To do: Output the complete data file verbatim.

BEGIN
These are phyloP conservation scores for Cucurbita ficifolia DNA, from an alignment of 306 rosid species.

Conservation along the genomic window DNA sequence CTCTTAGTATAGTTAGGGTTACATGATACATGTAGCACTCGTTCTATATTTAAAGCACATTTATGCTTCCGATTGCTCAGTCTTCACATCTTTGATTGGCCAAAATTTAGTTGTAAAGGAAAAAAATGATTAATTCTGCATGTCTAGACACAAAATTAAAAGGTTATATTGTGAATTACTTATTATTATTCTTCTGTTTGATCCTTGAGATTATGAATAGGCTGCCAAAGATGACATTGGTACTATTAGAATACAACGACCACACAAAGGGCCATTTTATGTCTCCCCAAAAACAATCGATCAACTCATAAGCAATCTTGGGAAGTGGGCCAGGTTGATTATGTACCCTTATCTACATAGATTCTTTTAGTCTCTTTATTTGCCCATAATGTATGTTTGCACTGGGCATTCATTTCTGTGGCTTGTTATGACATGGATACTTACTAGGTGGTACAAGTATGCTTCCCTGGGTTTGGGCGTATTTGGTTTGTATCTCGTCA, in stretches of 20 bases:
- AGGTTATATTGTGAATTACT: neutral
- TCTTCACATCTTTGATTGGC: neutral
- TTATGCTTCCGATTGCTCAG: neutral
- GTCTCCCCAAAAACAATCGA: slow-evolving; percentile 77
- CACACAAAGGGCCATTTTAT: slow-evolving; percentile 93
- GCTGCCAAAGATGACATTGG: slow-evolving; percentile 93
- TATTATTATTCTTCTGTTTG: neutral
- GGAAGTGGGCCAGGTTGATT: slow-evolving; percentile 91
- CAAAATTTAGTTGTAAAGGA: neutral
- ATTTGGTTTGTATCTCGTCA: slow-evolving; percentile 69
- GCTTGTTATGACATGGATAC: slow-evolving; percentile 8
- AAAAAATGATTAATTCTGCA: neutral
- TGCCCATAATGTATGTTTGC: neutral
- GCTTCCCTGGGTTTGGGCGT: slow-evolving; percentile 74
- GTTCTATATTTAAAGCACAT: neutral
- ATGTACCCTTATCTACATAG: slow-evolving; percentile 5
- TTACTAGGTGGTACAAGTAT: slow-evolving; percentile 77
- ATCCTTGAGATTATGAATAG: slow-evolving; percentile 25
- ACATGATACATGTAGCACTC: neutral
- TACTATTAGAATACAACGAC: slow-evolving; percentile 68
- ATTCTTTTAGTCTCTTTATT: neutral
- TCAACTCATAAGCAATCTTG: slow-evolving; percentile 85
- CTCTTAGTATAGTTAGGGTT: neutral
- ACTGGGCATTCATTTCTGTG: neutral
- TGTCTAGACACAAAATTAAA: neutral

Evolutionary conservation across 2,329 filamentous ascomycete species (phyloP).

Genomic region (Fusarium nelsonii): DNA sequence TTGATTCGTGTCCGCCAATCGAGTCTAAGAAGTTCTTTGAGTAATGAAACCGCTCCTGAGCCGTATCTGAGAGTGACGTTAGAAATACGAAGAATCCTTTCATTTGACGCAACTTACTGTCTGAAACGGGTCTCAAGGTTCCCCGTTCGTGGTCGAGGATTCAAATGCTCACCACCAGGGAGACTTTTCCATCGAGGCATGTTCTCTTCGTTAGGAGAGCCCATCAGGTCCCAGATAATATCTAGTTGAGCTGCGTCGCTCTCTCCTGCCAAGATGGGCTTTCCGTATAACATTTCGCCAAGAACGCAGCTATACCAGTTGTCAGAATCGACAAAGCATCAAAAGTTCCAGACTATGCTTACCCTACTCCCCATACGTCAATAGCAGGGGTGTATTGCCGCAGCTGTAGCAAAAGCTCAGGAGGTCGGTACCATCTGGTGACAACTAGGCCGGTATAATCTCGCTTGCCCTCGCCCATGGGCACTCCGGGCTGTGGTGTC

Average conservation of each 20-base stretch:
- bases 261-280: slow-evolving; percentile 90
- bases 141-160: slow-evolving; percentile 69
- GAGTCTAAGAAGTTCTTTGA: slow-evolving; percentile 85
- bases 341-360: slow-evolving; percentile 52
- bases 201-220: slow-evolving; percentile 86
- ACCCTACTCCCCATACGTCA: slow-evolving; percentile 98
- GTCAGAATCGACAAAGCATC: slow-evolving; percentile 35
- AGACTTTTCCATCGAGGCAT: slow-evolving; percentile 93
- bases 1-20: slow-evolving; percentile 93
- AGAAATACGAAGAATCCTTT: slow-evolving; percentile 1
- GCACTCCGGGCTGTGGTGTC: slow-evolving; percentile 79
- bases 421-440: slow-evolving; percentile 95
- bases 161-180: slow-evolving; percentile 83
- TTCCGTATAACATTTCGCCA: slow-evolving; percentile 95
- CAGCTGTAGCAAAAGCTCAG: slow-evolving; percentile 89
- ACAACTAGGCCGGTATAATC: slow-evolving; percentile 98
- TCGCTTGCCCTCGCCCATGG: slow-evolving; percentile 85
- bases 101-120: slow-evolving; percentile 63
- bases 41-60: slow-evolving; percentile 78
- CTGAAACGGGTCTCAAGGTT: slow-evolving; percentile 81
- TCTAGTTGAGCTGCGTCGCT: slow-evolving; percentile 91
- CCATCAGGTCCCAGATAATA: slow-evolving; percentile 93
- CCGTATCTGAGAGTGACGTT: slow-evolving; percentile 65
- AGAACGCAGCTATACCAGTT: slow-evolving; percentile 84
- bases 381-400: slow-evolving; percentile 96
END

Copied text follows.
These are phyloP conservation scores for Cucurbita ficifolia DNA, from an alignment of 306 rosid species.

Conservation along the genomic window DNA sequence CTCTTAGTATAGTTAGGGTTACATGATACATGTAGCACTCGTTCTATATTTAAAGCACATTTATGCTTCCGATTGCTCAGTCTTCACATCTTTGATTGGCCAAAATTTAGTTGTAAAGGAAAAAAATGATTAATTCTGCATGTCTAGACACAAAATTAAAAGGTTATATTGTGAATTACTTATTATTATTCTTCTGTTTGATCCTTGAGATTATGAATAGGCTGCCAAAGATGACATTGGTACTATTAGAATACAACGACCACACAAAGGGCCATTTTATGTCTCCCCAAAAACAATCGATCAACTCATAAGCAATCTTGGGAAGTGGGCCAGGTTGATTATGTACCCTTATCTACATAGATTCTTTTAGTCTCTTTATTTGCCCATAATGTATGTTTGCACTGGGCATTCATTTCTGTGGCTTGTTATGACATGGATACTTACTAGGTGGTACAAGTATGCTTCCCTGGGTTTGGGCGTATTTGGTTTGTATCTCGTCA, in stretches of 20 bases:
- AGGTTATATTGTGAATTACT: neutral
- TCTTCACATCTTTGATTGGC: neutral
- TTATGCTTCCGATTGCTCAG: neutral
- GTCTCCCCAAAAACAATCGA: slow-evolving; percentile 77
- CACACAAAGGGCCATTTTAT: slow-evolving; percentile 93
- GCTGCCAAAGATGACATTGG: slow-evolving; percentile 93
- TATTATTATTCTTCTGTTTG: neutral
- GGAAGTGGGCCAGGTTGATT: slow-evolving; percentile 91
- CAAAATTTAGTTGTAAAGGA: neutral
- ATTTGGTTTGTATCTCGTCA: slow-evolving; percentile 69
- GCTTGTTATGACATGGATAC: slow-evolving; percentile 8
- AAAAAATGATTAATTCTGCA: neutral
- TGCCCATAATGTATGTTTGC: neutral
- GCTTCCCTGGGTTTGGGCGT: slow-evolving; percentile 74
- GTTCTATATTTAAAGCACAT: neutral
- ATGTACCCTTATCTACATAG: slow-evolving; percentile 5
- TTACTAGGTGGTACAAGTAT: slow-evolving; percentile 77
- ATCCTTGAGATTATGAATAG: slow-evolving; percentile 25
- ACATGATACATGTAGCACTC: neutral
- TACTATTAGAATACAACGAC: slow-evolving; percentile 68
- ATTCTTTTAGTCTCTTTATT: neutral
- TCAACTCATAAGCAATCTTG: slow-evolving; percentile 85
- CTCTTAGTATAGTTAGGGTT: neutral
- ACTGGGCATTCATTTCTGTG: neutral
- TGTCTAGACACAAAATTAAA: neutral

Evolutionary conservation across 2,329 filamentous ascomycete species (phyloP).

Genomic region (Fusarium nelsonii): DNA sequence TTGATTCGTGTCCGCCAATCGAGTCTAAGAAGTTCTTTGAGTAATGAAACCGCTCCTGAGCCGTATCTGAGAGTGACGTTAGAAATACGAAGAATCCTTTCATTTGACGCAACTTACTGTCTGAAACGGGTCTCAAGGTTCCCCGTTCGTGGTCGAGGATTCAAATGCTCACCACCAGGGAGACTTTTCCATCGAGGCATGTTCTCTTCGTTAGGAGAGCCCATCAGGTCCCAGATAATATCTAGTTGAGCTGCGTCGCTCTCTCCTGCCAAGATGGGCTTTCCGTATAACATTTCGCCAAGAACGCAGCTATACCAGTTGTCAGAATCGACAAAGCATCAAAAGTTCCAGACTATGCTTACCCTACTCCCCATACGTCAATAGCAGGGGTGTATTGCCGCAGCTGTAGCAAAAGCTCAGGAGGTCGGTACCATCTGGTGACAACTAGGCCGGTATAATCTCGCTTGCCCTCGCCCATGGGCACTCCGGGCTGTGGTGTC

Average conservation of each 20-base stretch:
- bases 261-280: slow-evolving; percentile 90
- bases 141-160: slow-evolving; percentile 69
- GAGTCTAAGAAGTTCTTTGA: slow-evolving; percentile 85
- bases 341-360: slow-evolving; percentile 52
- bases 201-220: slow-evolving; percentile 86
- ACCCTACTCCCCATACGTCA: slow-evolving; percentile 98
- GTCAGAATCGACAAAGCATC: slow-evolving; percentile 35
- AGACTTTTCCATCGAGGCAT: slow-evolving; percentile 93
- bases 1-20: slow-evolving; percentile 93
- AGAAATACGAAGAATCCTTT: slow-evolving; percentile 1
- GCACTCCGGGCTGTGGTGTC: slow-evolving; percentile 79
- bases 421-440: slow-evolving; percentile 95
- bases 161-180: slow-evolving; percentile 83
- TTCCGTATAACATTTCGCCA: slow-evolving; percentile 95
- CAGCTGTAGCAAAAGCTCAG: slow-evolving; percentile 89
- ACAACTAGGCCGGTATAATC: slow-evolving; percentile 98
- TCGCTTGCCCTCGCCCATGG: slow-evolving; percentile 85
- bases 101-120: slow-evolving; percentile 63
- bases 41-60: slow-evolving; percentile 78
- CTGAAACGGGTCTCAAGGTT: slow-evolving; percentile 81
- TCTAGTTGAGCTGCGTCGCT: slow-evolving; percentile 91
- CCATCAGGTCCCAGATAATA: slow-evolving; percentile 93
- CCGTATCTGAGAGTGACGTT: slow-evolving; percentile 65
- AGAACGCAGCTATACCAGTT: slow-evolving; percentile 84
- bases 381-400: slow-evolving; percentile 96